Kamal calls on the opposition to provide the government with any information it may have
Finance Minister AHM Mustafa Kamal on Monday said he did not have any new information about those involved in siphoning money abroad from Bangladesh.
"I don't have a list of those who took the money," Mustafa Kamal told parliament after members of the opposition raised the issue of money laundering while he was placing the supplementary budget.
The finance minister's statement came in response to questions regarding money laundering raised by other lawmakers at parliament.
According to the 2019 report by Washington-based research and advisory firm Global Financial Integrity (GFI), some $5.9 billion was siphoned out of Bangladesh in 2015 through trade misinvoicing. It termed Bangladesh as one of the top 30 countries in terms of illicit financial flows.
In 2014, $9.11 billion was siphoned out of Bangladesh, according to GFI.
At parliament on Monday, the finance minister also asked the leaders of opposition parties to share any information on money laundering that they may have.
“Give us the names. It will be easier for us [to catch money launderers] if you do that,” the minister said, adding that the government is active in preventing money laundering.
“Many money launderers are now in jail and facing trial. The situation is not like it used to be,” he further said.
Earlier, BNP reserved seat lawmaker Barrister Rumeen Farhana had said crores were being laundered through over- and under-invoicing, and the amount is even higher if the hundi market was counted.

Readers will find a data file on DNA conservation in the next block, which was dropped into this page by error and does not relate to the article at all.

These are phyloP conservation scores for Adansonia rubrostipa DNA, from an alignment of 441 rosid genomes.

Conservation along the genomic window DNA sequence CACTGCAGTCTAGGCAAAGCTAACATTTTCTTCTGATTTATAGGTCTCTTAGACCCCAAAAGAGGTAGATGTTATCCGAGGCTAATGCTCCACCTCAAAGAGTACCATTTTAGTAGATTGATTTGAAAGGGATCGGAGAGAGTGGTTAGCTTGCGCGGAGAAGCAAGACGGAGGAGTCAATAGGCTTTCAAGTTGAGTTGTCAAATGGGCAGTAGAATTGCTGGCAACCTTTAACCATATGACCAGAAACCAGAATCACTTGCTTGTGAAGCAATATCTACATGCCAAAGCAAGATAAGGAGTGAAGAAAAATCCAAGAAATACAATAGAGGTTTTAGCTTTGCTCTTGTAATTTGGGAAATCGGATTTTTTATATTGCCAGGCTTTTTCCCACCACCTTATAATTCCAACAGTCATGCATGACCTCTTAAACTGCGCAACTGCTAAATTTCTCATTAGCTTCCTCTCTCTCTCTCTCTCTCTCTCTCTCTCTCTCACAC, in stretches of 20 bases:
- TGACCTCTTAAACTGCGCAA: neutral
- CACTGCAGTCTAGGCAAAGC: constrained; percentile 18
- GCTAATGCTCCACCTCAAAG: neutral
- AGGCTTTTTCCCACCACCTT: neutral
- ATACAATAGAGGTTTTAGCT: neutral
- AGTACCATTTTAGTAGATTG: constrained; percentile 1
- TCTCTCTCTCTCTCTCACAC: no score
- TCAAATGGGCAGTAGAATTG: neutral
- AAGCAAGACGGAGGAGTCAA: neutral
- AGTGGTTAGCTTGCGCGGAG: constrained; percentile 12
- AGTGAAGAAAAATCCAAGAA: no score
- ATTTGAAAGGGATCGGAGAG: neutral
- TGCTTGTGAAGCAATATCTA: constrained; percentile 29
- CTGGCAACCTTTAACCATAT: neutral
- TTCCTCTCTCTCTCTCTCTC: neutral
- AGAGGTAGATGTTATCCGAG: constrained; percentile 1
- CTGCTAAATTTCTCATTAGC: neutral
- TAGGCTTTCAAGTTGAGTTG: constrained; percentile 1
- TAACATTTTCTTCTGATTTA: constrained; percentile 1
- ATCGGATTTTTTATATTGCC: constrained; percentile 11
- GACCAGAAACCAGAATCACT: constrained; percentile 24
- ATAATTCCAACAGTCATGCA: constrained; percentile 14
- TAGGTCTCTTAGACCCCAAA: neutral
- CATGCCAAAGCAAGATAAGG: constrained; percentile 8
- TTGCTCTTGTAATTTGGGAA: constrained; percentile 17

Jatiya Party lawmaker Kazi Firoz Rashid referred to the incident of a private bank’s director borrowing money from another bank and sending it abroad illegally.
He urged to open Anti-Corruption Commission offices in Canada, Malaysia, Australia to investigate money launders.
In reply, the finance minister said: "I feel the same as you about the hard-earned money of the people of the country are being laundered abroad. We all want this to stop.”
He told parliament money laundering through invoicing irregularities had decreased.
“I will not say that it has been stopped completely, but there aren’t as many reports in the media now-a-days,” the minister added.
In November last year, Foreign Minister AK Abdul Momen admitted that the government had evidence of money laundering in Canada by Bangladeshis.
“I thought there would be more politicians, but most of them are government officials. There are some businessmen, especially apparel exporters, as well,” said the minister.
In an interview with a national daily, Momen said unofficial and unverified information showed that most houses in Toronto’s “Begum Para” were bought by government officials, as opposed to the popular belief that it was mainly politicians.
“This is interesting. Normally, we think government officials are not so financially solvent. So, how could they buy houses in Canada? We don't know how it is possible,” he told the newspaper.
Later the High Court sought information on money launderers. The court also described money launderers as “enemies of the state” and asked whether appropriate measures were taken against them.